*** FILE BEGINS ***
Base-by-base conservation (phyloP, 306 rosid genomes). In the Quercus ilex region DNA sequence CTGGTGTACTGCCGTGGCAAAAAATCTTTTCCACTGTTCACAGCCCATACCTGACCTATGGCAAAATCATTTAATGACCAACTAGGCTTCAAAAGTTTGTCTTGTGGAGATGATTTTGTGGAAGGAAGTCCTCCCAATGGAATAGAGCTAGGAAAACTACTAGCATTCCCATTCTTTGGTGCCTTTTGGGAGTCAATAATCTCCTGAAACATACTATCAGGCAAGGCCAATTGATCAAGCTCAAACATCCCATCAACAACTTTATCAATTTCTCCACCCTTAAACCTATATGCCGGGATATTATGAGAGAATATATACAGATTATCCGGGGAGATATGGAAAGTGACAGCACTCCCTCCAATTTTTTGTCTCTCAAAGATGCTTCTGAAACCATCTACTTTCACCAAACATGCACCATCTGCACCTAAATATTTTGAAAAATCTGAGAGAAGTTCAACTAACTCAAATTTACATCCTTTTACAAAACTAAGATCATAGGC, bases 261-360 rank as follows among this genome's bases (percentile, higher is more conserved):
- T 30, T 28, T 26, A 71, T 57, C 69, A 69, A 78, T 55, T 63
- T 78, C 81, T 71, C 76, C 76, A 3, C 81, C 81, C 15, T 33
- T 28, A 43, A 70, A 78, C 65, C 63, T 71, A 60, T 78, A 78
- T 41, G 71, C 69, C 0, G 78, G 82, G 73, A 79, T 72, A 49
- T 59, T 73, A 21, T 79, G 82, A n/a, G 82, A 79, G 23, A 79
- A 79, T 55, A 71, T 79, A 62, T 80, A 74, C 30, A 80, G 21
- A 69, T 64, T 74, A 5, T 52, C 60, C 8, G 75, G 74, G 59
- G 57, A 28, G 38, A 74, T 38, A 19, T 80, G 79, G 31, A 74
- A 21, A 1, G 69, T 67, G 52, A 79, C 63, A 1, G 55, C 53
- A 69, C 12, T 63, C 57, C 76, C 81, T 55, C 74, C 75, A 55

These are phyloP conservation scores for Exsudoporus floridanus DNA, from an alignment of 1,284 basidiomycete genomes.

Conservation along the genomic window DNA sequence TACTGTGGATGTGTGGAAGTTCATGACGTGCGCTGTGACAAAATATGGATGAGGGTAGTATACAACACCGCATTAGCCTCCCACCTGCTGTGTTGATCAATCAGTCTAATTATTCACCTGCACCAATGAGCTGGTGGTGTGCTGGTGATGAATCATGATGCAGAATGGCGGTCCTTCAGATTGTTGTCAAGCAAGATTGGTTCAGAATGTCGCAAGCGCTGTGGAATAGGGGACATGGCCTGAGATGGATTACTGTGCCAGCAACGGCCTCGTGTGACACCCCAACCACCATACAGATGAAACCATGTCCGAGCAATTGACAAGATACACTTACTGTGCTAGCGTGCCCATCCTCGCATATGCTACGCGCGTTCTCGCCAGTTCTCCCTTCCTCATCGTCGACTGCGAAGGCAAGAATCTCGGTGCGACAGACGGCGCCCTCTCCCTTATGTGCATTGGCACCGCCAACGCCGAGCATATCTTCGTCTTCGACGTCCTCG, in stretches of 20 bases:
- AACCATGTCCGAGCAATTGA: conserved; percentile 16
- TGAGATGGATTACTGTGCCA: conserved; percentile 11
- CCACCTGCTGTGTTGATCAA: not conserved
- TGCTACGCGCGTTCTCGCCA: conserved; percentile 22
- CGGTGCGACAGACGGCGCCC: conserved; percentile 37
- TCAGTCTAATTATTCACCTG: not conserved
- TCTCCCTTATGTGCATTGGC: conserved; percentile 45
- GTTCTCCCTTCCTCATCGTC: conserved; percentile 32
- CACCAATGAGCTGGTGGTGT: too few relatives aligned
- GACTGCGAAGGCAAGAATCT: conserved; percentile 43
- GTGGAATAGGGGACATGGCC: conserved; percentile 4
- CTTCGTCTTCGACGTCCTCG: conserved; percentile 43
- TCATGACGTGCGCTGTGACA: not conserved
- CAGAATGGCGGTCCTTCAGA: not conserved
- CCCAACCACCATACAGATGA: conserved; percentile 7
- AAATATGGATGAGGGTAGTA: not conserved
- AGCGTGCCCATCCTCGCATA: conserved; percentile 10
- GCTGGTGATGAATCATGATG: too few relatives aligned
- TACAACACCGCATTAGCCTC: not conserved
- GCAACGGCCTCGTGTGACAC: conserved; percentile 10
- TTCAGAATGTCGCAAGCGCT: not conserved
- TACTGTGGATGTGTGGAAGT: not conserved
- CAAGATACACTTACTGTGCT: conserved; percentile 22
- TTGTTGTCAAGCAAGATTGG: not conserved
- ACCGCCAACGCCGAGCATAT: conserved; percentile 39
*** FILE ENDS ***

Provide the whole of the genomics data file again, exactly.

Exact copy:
Base-by-base conservation (phyloP, 306 rosid genomes). In the Quercus ilex region DNA sequence CTGGTGTACTGCCGTGGCAAAAAATCTTTTCCACTGTTCACAGCCCATACCTGACCTATGGCAAAATCATTTAATGACCAACTAGGCTTCAAAAGTTTGTCTTGTGGAGATGATTTTGTGGAAGGAAGTCCTCCCAATGGAATAGAGCTAGGAAAACTACTAGCATTCCCATTCTTTGGTGCCTTTTGGGAGTCAATAATCTCCTGAAACATACTATCAGGCAAGGCCAATTGATCAAGCTCAAACATCCCATCAACAACTTTATCAATTTCTCCACCCTTAAACCTATATGCCGGGATATTATGAGAGAATATATACAGATTATCCGGGGAGATATGGAAAGTGACAGCACTCCCTCCAATTTTTTGTCTCTCAAAGATGCTTCTGAAACCATCTACTTTCACCAAACATGCACCATCTGCACCTAAATATTTTGAAAAATCTGAGAGAAGTTCAACTAACTCAAATTTACATCCTTTTACAAAACTAAGATCATAGGC, bases 261-360 rank as follows among this genome's bases (percentile, higher is more conserved):
- T 30, T 28, T 26, A 71, T 57, C 69, A 69, A 78, T 55, T 63
- T 78, C 81, T 71, C 76, C 76, A 3, C 81, C 81, C 15, T 33
- T 28, A 43, A 70, A 78, C 65, C 63, T 71, A 60, T 78, A 78
- T 41, G 71, C 69, C 0, G 78, G 82, G 73, A 79, T 72, A 49
- T 59, T 73, A 21, T 79, G 82, A n/a, G 82, A 79, G 23, A 79
- A 79, T 55, A 71, T 79, A 62, T 80, A 74, C 30, A 80, G 21
- A 69, T 64, T 74, A 5, T 52, C 60, C 8, G 75, G 74, G 59
- G 57, A 28, G 38, A 74, T 38, A 19, T 80, G 79, G 31, A 74
- A 21, A 1, G 69, T 67, G 52, A 79, C 63, A 1, G 55, C 53
- A 69, C 12, T 63, C 57, C 76, C 81, T 55, C 74, C 75, A 55

These are phyloP conservation scores for Exsudoporus floridanus DNA, from an alignment of 1,284 basidiomycete genomes.

Conservation along the genomic window DNA sequence TACTGTGGATGTGTGGAAGTTCATGACGTGCGCTGTGACAAAATATGGATGAGGGTAGTATACAACACCGCATTAGCCTCCCACCTGCTGTGTTGATCAATCAGTCTAATTATTCACCTGCACCAATGAGCTGGTGGTGTGCTGGTGATGAATCATGATGCAGAATGGCGGTCCTTCAGATTGTTGTCAAGCAAGATTGGTTCAGAATGTCGCAAGCGCTGTGGAATAGGGGACATGGCCTGAGATGGATTACTGTGCCAGCAACGGCCTCGTGTGACACCCCAACCACCATACAGATGAAACCATGTCCGAGCAATTGACAAGATACACTTACTGTGCTAGCGTGCCCATCCTCGCATATGCTACGCGCGTTCTCGCCAGTTCTCCCTTCCTCATCGTCGACTGCGAAGGCAAGAATCTCGGTGCGACAGACGGCGCCCTCTCCCTTATGTGCATTGGCACCGCCAACGCCGAGCATATCTTCGTCTTCGACGTCCTCG, in stretches of 20 bases:
- AACCATGTCCGAGCAATTGA: conserved; percentile 16
- TGAGATGGATTACTGTGCCA: conserved; percentile 11
- CCACCTGCTGTGTTGATCAA: not conserved
- TGCTACGCGCGTTCTCGCCA: conserved; percentile 22
- CGGTGCGACAGACGGCGCCC: conserved; percentile 37
- TCAGTCTAATTATTCACCTG: not conserved
- TCTCCCTTATGTGCATTGGC: conserved; percentile 45
- GTTCTCCCTTCCTCATCGTC: conserved; percentile 32
- CACCAATGAGCTGGTGGTGT: too few relatives aligned
- GACTGCGAAGGCAAGAATCT: conserved; percentile 43
- GTGGAATAGGGGACATGGCC: conserved; percentile 4
- CTTCGTCTTCGACGTCCTCG: conserved; percentile 43
- TCATGACGTGCGCTGTGACA: not conserved
- CAGAATGGCGGTCCTTCAGA: not conserved
- CCCAACCACCATACAGATGA: conserved; percentile 7
- AAATATGGATGAGGGTAGTA: not conserved
- AGCGTGCCCATCCTCGCATA: conserved; percentile 10
- GCTGGTGATGAATCATGATG: too few relatives aligned
- TACAACACCGCATTAGCCTC: not conserved
- GCAACGGCCTCGTGTGACAC: conserved; percentile 10
- TTCAGAATGTCGCAAGCGCT: not conserved
- TACTGTGGATGTGTGGAAGT: not conserved
- CAAGATACACTTACTGTGCT: conserved; percentile 22
- TTGTTGTCAAGCAAGATTGG: not conserved
- ACCGCCAACGCCGAGCATAT: conserved; percentile 39